June 5, 2019
In an article published on June 5 in CNET, Miami attorneys Melissa Gomberg, Kimberly Freedman, and Erin Kolmansberger discuss the Federal Communications Commission’s (FCC) proposal to allow wireless carriers to block those robocalls for customers by default.
The attorneys explain pitfalls for businesses and the potential for legitimate automated calls to be inadvertently caught in the automatic call-blocking net. "There are legitimate reasons to use an auto dialer or to use spoofing," Gomberg shares. "Doctors' offices routinely spoof numbers so that the number that shows up when a physician calls a patient isn't a personal number."
Callbacks from support centers could also be blocked. The attorneys state that the FCC policy as written would allow carriers to block these calls by default without ever letting the consumer know that such a call had been attempted, causing patients to miss important health information or consumers waiting for technical support that never comes.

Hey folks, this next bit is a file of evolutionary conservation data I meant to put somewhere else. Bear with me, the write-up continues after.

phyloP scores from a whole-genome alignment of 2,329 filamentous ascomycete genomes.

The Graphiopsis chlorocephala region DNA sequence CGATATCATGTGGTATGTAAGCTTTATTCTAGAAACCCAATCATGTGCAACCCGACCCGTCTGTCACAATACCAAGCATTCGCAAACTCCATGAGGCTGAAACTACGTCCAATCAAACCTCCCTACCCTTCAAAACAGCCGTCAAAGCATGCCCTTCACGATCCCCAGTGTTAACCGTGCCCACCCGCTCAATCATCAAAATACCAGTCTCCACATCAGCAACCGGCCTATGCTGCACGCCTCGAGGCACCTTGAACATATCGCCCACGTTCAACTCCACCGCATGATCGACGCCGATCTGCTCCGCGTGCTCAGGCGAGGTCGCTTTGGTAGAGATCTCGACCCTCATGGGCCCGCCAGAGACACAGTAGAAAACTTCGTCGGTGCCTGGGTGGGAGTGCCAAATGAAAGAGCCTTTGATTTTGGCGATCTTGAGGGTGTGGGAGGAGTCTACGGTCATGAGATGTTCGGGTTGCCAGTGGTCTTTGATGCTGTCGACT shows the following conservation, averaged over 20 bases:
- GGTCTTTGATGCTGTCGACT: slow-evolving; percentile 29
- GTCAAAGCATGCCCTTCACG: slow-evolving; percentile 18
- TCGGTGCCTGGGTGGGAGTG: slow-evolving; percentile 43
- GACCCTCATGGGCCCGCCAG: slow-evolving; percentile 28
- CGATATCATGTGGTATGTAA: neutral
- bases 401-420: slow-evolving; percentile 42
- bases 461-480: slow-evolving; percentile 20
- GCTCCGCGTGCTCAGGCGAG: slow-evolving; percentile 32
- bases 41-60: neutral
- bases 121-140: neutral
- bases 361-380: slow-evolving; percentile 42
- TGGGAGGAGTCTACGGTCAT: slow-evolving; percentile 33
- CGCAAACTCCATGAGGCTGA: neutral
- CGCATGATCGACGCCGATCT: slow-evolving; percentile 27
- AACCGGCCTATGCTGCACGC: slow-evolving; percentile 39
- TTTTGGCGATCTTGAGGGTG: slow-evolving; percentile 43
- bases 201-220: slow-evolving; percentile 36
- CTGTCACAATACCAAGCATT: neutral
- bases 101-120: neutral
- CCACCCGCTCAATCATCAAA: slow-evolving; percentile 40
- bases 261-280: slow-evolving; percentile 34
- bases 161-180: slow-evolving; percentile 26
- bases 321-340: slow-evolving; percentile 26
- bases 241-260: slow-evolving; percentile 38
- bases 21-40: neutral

"There's already a lot of confusion around what's legal or illegal when it comes to auto dialers under the Telephone Consumer Protection Act, and this just adds another layer of complexity," the attorneys add. "Classifying a call as 'unwanted' is so subjective."
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